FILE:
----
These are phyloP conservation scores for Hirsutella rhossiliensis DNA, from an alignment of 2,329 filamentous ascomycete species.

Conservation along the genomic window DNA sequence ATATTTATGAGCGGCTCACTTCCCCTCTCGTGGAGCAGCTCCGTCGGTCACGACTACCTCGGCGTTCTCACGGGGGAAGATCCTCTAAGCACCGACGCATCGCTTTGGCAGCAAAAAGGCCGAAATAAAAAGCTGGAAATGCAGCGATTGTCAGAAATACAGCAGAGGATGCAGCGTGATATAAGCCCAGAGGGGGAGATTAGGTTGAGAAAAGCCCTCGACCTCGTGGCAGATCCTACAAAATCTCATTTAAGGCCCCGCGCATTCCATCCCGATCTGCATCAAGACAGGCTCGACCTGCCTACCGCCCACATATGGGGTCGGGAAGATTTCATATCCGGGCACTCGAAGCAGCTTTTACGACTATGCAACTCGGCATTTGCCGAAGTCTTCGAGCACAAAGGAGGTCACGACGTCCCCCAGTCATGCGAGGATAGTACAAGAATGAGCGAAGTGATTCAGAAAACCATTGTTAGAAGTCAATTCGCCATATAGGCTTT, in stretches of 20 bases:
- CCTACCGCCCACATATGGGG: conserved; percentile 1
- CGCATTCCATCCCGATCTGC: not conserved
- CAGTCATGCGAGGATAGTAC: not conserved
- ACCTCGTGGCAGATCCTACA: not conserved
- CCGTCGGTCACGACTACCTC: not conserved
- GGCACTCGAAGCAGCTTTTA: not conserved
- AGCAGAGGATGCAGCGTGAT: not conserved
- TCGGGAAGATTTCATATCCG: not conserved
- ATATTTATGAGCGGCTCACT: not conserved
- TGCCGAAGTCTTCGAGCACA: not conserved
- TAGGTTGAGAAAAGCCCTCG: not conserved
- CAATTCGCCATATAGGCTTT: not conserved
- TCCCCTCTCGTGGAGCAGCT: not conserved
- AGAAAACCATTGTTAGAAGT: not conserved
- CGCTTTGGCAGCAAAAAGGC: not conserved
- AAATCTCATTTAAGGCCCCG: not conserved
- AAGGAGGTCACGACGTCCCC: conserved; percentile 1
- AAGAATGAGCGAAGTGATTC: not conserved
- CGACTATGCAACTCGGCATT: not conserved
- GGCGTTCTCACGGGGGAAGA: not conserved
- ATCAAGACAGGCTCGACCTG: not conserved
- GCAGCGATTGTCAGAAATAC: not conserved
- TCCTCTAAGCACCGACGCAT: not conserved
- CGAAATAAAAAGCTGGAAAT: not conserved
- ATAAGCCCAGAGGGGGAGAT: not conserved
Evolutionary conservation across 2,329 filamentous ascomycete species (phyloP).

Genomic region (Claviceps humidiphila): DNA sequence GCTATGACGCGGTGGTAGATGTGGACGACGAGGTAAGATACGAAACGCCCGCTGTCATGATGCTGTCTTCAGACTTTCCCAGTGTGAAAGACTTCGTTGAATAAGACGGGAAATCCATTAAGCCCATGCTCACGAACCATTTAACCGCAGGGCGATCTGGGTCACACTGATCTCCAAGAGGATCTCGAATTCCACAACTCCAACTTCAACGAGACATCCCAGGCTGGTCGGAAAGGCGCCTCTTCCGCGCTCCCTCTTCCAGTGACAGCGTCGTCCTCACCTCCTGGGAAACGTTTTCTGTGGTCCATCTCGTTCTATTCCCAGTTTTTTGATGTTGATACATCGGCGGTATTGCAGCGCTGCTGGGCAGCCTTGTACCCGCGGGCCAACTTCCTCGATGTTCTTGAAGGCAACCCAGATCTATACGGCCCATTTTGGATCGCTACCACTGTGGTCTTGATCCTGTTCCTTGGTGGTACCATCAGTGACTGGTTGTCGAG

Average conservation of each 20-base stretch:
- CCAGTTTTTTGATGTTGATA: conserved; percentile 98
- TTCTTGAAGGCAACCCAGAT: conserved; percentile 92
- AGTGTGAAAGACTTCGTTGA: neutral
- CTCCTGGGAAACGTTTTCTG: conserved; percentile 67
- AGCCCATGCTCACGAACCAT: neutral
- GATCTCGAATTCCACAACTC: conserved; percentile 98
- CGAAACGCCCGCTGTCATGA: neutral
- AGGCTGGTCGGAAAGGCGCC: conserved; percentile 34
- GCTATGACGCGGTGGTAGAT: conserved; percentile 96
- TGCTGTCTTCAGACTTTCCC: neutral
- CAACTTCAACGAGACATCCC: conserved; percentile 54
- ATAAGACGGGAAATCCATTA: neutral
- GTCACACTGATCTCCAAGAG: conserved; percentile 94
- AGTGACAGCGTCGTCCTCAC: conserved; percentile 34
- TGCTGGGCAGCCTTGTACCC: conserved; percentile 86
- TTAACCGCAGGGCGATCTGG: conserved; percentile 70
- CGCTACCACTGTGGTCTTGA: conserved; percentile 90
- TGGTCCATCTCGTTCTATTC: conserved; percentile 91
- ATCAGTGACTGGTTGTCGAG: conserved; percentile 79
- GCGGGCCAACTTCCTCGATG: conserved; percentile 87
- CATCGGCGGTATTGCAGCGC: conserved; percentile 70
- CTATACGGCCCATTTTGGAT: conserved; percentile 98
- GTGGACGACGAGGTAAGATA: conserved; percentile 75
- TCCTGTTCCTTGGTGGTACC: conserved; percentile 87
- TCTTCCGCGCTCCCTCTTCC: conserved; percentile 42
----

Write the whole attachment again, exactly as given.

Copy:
These are phyloP conservation scores for Hirsutella rhossiliensis DNA, from an alignment of 2,329 filamentous ascomycete species.

Conservation along the genomic window DNA sequence ATATTTATGAGCGGCTCACTTCCCCTCTCGTGGAGCAGCTCCGTCGGTCACGACTACCTCGGCGTTCTCACGGGGGAAGATCCTCTAAGCACCGACGCATCGCTTTGGCAGCAAAAAGGCCGAAATAAAAAGCTGGAAATGCAGCGATTGTCAGAAATACAGCAGAGGATGCAGCGTGATATAAGCCCAGAGGGGGAGATTAGGTTGAGAAAAGCCCTCGACCTCGTGGCAGATCCTACAAAATCTCATTTAAGGCCCCGCGCATTCCATCCCGATCTGCATCAAGACAGGCTCGACCTGCCTACCGCCCACATATGGGGTCGGGAAGATTTCATATCCGGGCACTCGAAGCAGCTTTTACGACTATGCAACTCGGCATTTGCCGAAGTCTTCGAGCACAAAGGAGGTCACGACGTCCCCCAGTCATGCGAGGATAGTACAAGAATGAGCGAAGTGATTCAGAAAACCATTGTTAGAAGTCAATTCGCCATATAGGCTTT, in stretches of 20 bases:
- CCTACCGCCCACATATGGGG: conserved; percentile 1
- CGCATTCCATCCCGATCTGC: not conserved
- CAGTCATGCGAGGATAGTAC: not conserved
- ACCTCGTGGCAGATCCTACA: not conserved
- CCGTCGGTCACGACTACCTC: not conserved
- GGCACTCGAAGCAGCTTTTA: not conserved
- AGCAGAGGATGCAGCGTGAT: not conserved
- TCGGGAAGATTTCATATCCG: not conserved
- ATATTTATGAGCGGCTCACT: not conserved
- TGCCGAAGTCTTCGAGCACA: not conserved
- TAGGTTGAGAAAAGCCCTCG: not conserved
- CAATTCGCCATATAGGCTTT: not conserved
- TCCCCTCTCGTGGAGCAGCT: not conserved
- AGAAAACCATTGTTAGAAGT: not conserved
- CGCTTTGGCAGCAAAAAGGC: not conserved
- AAATCTCATTTAAGGCCCCG: not conserved
- AAGGAGGTCACGACGTCCCC: conserved; percentile 1
- AAGAATGAGCGAAGTGATTC: not conserved
- CGACTATGCAACTCGGCATT: not conserved
- GGCGTTCTCACGGGGGAAGA: not conserved
- ATCAAGACAGGCTCGACCTG: not conserved
- GCAGCGATTGTCAGAAATAC: not conserved
- TCCTCTAAGCACCGACGCAT: not conserved
- CGAAATAAAAAGCTGGAAAT: not conserved
- ATAAGCCCAGAGGGGGAGAT: not conserved
Evolutionary conservation across 2,329 filamentous ascomycete species (phyloP).

Genomic region (Claviceps humidiphila): DNA sequence GCTATGACGCGGTGGTAGATGTGGACGACGAGGTAAGATACGAAACGCCCGCTGTCATGATGCTGTCTTCAGACTTTCCCAGTGTGAAAGACTTCGTTGAATAAGACGGGAAATCCATTAAGCCCATGCTCACGAACCATTTAACCGCAGGGCGATCTGGGTCACACTGATCTCCAAGAGGATCTCGAATTCCACAACTCCAACTTCAACGAGACATCCCAGGCTGGTCGGAAAGGCGCCTCTTCCGCGCTCCCTCTTCCAGTGACAGCGTCGTCCTCACCTCCTGGGAAACGTTTTCTGTGGTCCATCTCGTTCTATTCCCAGTTTTTTGATGTTGATACATCGGCGGTATTGCAGCGCTGCTGGGCAGCCTTGTACCCGCGGGCCAACTTCCTCGATGTTCTTGAAGGCAACCCAGATCTATACGGCCCATTTTGGATCGCTACCACTGTGGTCTTGATCCTGTTCCTTGGTGGTACCATCAGTGACTGGTTGTCGAG

Average conservation of each 20-base stretch:
- CCAGTTTTTTGATGTTGATA: conserved; percentile 98
- TTCTTGAAGGCAACCCAGAT: conserved; percentile 92
- AGTGTGAAAGACTTCGTTGA: neutral
- CTCCTGGGAAACGTTTTCTG: conserved; percentile 67
- AGCCCATGCTCACGAACCAT: neutral
- GATCTCGAATTCCACAACTC: conserved; percentile 98
- CGAAACGCCCGCTGTCATGA: neutral
- AGGCTGGTCGGAAAGGCGCC: conserved; percentile 34
- GCTATGACGCGGTGGTAGAT: conserved; percentile 96
- TGCTGTCTTCAGACTTTCCC: neutral
- CAACTTCAACGAGACATCCC: conserved; percentile 54
- ATAAGACGGGAAATCCATTA: neutral
- GTCACACTGATCTCCAAGAG: conserved; percentile 94
- AGTGACAGCGTCGTCCTCAC: conserved; percentile 34
- TGCTGGGCAGCCTTGTACCC: conserved; percentile 86
- TTAACCGCAGGGCGATCTGG: conserved; percentile 70
- CGCTACCACTGTGGTCTTGA: conserved; percentile 90
- TGGTCCATCTCGTTCTATTC: conserved; percentile 91
- ATCAGTGACTGGTTGTCGAG: conserved; percentile 79
- GCGGGCCAACTTCCTCGATG: conserved; percentile 87
- CATCGGCGGTATTGCAGCGC: conserved; percentile 70
- CTATACGGCCCATTTTGGAT: conserved; percentile 98
- GTGGACGACGAGGTAAGATA: conserved; percentile 75
- TCCTGTTCCTTGGTGGTACC: conserved; percentile 87
- TCTTCCGCGCTCCCTCTTCC: conserved; percentile 42